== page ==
Lawyer Held in Contempt Is Sentenced to Write Sentences

Anthony Baker told a reporter that he had expected to do some jail time when he showed up for his contempt hearing on February 13. He didn’t bring his briefcase, laptop, or house keys, because he figured he wouldn’t need them. As it turned out, all he needed was a pen.

He was probably able to use a credit card for the $500 fine—the pen was to write out the sentences above 25 times each.

Baker got upset during a trial earlier this month after Judge Nancy Fuerst ruled against him on a jury-instruction issue. Baker was representing a man accused of felonious assault and domestic violence (the man was mentioned in the most recent season of “Serial,” if you’re interested in that), and wanted the judge to instruct the jury on self-defense. The judge refused to do that—the defendant was accused of assaulting his wife, and presumably the judge didn’t think the evidence supported a self-defense instruction—and Baker decided to protest:

Fuerst ordered Baker to sit down at the defense table and be quiet, then ordered the jury back into the courtroom, the transcript shows. She began reading the instructions but stopped after just a few sentences because Baker—in front of the jury—got up from the defense table during the jury instructions, left his client sitting there and walked into the holding cell where jailed inmates are kept as they await court hearings, according to the transcript.

Baker admitted to the protest, but denied he actually walked out of the courtroom and into the holding cell. “I moved away from the table so it was clear I’m not participating,” Baker said. But as he conceded, regardless of how far he moved, he was trying to stop the trial from going forward, at least temporarily. If there are any good options for doing that with the jury present, though,  walking around the courtroom and waving your arms probably isn’t among them. The judge held Baker in contempt, and the jury convicted his client on both charges.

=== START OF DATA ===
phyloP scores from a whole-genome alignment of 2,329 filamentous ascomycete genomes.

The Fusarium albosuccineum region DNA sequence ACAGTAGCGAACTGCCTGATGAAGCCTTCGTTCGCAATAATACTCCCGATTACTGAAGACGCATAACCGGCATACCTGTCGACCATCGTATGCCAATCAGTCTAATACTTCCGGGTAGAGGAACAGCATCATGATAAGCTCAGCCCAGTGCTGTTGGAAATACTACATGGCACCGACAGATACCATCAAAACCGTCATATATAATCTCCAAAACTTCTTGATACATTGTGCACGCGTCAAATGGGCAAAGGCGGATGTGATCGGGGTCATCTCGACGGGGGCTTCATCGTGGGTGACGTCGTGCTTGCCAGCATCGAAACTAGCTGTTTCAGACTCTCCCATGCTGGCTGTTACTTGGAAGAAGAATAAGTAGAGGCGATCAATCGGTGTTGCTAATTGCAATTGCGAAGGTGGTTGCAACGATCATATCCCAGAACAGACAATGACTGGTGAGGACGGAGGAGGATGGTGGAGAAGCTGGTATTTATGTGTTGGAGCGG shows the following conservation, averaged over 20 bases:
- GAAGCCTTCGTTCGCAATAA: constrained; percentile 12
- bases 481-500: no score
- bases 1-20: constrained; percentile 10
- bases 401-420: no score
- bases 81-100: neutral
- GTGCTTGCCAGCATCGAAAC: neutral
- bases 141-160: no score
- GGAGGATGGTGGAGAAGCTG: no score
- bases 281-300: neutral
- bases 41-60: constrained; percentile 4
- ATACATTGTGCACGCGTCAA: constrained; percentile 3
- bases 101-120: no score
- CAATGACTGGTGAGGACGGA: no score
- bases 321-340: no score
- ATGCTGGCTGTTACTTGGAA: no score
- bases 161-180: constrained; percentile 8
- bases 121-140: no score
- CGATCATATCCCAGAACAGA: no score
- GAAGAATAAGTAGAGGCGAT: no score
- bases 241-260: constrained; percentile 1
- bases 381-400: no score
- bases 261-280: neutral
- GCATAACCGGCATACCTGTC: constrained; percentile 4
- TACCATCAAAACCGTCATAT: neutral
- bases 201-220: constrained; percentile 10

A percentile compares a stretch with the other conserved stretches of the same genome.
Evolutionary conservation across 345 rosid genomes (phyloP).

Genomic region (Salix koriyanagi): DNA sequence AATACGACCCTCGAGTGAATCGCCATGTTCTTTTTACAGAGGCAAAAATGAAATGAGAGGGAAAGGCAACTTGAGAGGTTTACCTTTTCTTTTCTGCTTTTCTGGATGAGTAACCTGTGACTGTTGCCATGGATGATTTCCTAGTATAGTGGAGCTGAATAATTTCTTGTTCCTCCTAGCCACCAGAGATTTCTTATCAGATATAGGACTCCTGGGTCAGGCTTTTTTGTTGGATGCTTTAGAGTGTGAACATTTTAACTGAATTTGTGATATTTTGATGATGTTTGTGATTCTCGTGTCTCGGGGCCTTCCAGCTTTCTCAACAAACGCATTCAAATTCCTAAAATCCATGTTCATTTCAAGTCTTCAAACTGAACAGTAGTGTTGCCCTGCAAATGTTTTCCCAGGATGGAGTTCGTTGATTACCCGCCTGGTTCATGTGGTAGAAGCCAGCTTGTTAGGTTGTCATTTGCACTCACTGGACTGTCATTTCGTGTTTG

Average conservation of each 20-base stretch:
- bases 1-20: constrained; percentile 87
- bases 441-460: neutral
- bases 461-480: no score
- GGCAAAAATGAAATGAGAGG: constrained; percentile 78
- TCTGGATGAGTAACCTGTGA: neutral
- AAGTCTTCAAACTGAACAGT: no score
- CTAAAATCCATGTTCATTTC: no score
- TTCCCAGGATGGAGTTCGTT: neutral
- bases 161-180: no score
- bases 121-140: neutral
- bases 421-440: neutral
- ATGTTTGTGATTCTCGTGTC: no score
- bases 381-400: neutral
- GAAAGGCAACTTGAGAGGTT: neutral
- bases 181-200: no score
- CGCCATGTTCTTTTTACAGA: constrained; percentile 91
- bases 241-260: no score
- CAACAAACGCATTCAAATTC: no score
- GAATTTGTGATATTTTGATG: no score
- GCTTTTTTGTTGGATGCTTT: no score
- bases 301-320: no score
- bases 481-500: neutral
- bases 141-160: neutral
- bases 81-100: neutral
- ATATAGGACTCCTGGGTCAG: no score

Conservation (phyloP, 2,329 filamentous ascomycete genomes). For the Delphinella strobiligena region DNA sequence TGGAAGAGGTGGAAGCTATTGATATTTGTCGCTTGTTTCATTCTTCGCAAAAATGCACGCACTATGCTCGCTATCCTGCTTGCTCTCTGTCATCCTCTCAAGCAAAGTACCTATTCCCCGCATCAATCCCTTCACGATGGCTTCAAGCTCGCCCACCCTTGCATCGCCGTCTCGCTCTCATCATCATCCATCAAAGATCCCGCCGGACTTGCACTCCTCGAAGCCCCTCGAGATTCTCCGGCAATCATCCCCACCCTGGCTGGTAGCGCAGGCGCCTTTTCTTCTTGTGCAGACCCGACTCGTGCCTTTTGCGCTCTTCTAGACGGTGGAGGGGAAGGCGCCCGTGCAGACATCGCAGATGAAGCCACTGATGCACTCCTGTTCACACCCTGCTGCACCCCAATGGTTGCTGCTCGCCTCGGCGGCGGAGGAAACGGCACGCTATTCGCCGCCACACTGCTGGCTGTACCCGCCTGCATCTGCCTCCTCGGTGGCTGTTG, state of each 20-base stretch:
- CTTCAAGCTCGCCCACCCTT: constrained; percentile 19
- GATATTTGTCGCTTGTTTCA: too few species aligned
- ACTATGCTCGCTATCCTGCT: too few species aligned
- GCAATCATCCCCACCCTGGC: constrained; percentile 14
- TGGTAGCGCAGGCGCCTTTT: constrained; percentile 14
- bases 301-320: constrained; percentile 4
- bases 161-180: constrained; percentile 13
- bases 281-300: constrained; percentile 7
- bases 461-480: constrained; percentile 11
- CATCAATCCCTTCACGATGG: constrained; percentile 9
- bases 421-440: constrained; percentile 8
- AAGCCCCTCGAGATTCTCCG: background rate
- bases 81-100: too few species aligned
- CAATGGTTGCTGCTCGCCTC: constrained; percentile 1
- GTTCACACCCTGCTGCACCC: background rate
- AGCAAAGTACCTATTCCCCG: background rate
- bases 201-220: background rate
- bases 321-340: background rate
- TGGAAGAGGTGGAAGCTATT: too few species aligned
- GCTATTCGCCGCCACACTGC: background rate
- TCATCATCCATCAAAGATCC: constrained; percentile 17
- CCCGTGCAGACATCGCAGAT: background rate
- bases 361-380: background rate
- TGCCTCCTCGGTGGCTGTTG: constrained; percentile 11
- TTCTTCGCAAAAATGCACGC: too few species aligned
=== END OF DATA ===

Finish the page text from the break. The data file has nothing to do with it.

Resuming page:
According to the report, the contempt hearing on February 13 “lasted less than two minutes,” and it wasn’t because the judge has a trapdoor in her courtroom. Baker apologized, saying he still believed the ruling was incorrect but conceding that “I was totally wrong in how I protested.” Probably for that reason, while the judge fined him $500 she did not take any further punitive action. Except for the sentences.

And there were only 50 of those, far fewer than I generally had to write (in high school, not recently). They were long ones, though, because they were the relevant provisions of the Ohio Rules of Professional Conduct:

  • “I will not engage in conduct that is prejudicial to the administration of justice or in any other conduct that adversely reflects on my fitness to practice law”; and
  • “I shall not engage in conduct intended to disrupt a tribunal or engage in undignified or discourteous conduct that is degrading to a tribunal.”

Baker said he thought the punishment was fair, and that he had learned his lesson. “It won’t happen again, that’s for sure,” he said. I remember making similar promises, but I think he probably means it.